I encourage students to be a part of the design of classroom investigations whenever possible. In this case we have a question which is "can you always take something apart and put it together in different ways," and I want students to take part in designing an investigation to help us figure out an answer.
Designing An Investigation
I let students suggest ways that we might test if it is always possible to take things apart and put them back together in novel ways. I record their ideas on the easel. In order to insure that everyone has a chance to be heard, I use the talking ball. I have students pass the ball. Each student may share an idea, or comment on the idea of a classmate.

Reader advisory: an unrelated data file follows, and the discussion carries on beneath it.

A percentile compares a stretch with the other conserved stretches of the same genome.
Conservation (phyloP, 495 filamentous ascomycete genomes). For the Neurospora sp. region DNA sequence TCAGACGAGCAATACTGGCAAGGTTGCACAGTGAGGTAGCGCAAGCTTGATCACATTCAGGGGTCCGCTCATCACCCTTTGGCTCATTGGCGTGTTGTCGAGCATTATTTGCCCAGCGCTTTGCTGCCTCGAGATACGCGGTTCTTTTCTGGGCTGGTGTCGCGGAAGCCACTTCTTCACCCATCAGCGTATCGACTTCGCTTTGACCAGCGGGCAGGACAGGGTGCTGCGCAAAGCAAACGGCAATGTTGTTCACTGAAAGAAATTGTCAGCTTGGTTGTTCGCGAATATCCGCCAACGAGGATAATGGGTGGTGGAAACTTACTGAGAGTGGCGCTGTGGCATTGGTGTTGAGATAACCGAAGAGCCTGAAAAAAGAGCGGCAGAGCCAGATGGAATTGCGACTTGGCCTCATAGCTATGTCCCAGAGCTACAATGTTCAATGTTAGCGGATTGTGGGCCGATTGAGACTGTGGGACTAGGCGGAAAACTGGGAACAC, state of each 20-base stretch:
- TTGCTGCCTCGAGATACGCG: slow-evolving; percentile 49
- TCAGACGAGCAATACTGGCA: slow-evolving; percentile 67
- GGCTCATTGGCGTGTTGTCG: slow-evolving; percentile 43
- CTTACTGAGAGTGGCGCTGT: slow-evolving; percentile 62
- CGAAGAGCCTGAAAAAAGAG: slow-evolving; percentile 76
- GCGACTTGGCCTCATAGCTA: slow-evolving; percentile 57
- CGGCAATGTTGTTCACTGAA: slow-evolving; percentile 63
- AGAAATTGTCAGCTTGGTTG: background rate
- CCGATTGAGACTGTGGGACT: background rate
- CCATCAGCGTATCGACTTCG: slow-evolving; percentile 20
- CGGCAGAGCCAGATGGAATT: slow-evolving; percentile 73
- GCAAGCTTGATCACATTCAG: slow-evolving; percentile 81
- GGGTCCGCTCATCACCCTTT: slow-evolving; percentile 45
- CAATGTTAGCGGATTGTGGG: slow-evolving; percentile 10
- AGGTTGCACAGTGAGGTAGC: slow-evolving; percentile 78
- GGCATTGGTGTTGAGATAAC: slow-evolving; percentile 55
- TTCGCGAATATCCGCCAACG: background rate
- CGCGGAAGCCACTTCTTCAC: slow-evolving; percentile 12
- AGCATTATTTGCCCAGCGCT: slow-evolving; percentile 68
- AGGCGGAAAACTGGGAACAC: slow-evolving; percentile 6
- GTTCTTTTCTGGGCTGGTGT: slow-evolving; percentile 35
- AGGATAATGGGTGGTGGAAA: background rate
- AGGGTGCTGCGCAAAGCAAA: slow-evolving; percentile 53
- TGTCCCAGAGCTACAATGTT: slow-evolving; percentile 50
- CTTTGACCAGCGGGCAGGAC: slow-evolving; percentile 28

Once everyone has shared an idea, or made a comment, I read the list that we have generated. I have put a check mark next to ideas that others commented on. "We have a long list of ideas here to investigate our question of whether it is always possible to take things apart and put them together in new ways. Which ones do you think we might possibly do in the classroom?" I take suggestions and put check marks next to the suggestions that students think are possible, such as take apart a pencil sharpener, build with legos and have someone else take it apart and build something new, take apart a small toy and put it back together, etc. I also comment on any that I don't think would be possible in the classroom, and cross these off the list.
I say, "we have some good ideas here. We will vote on 4 of them that we want to try in our next science session."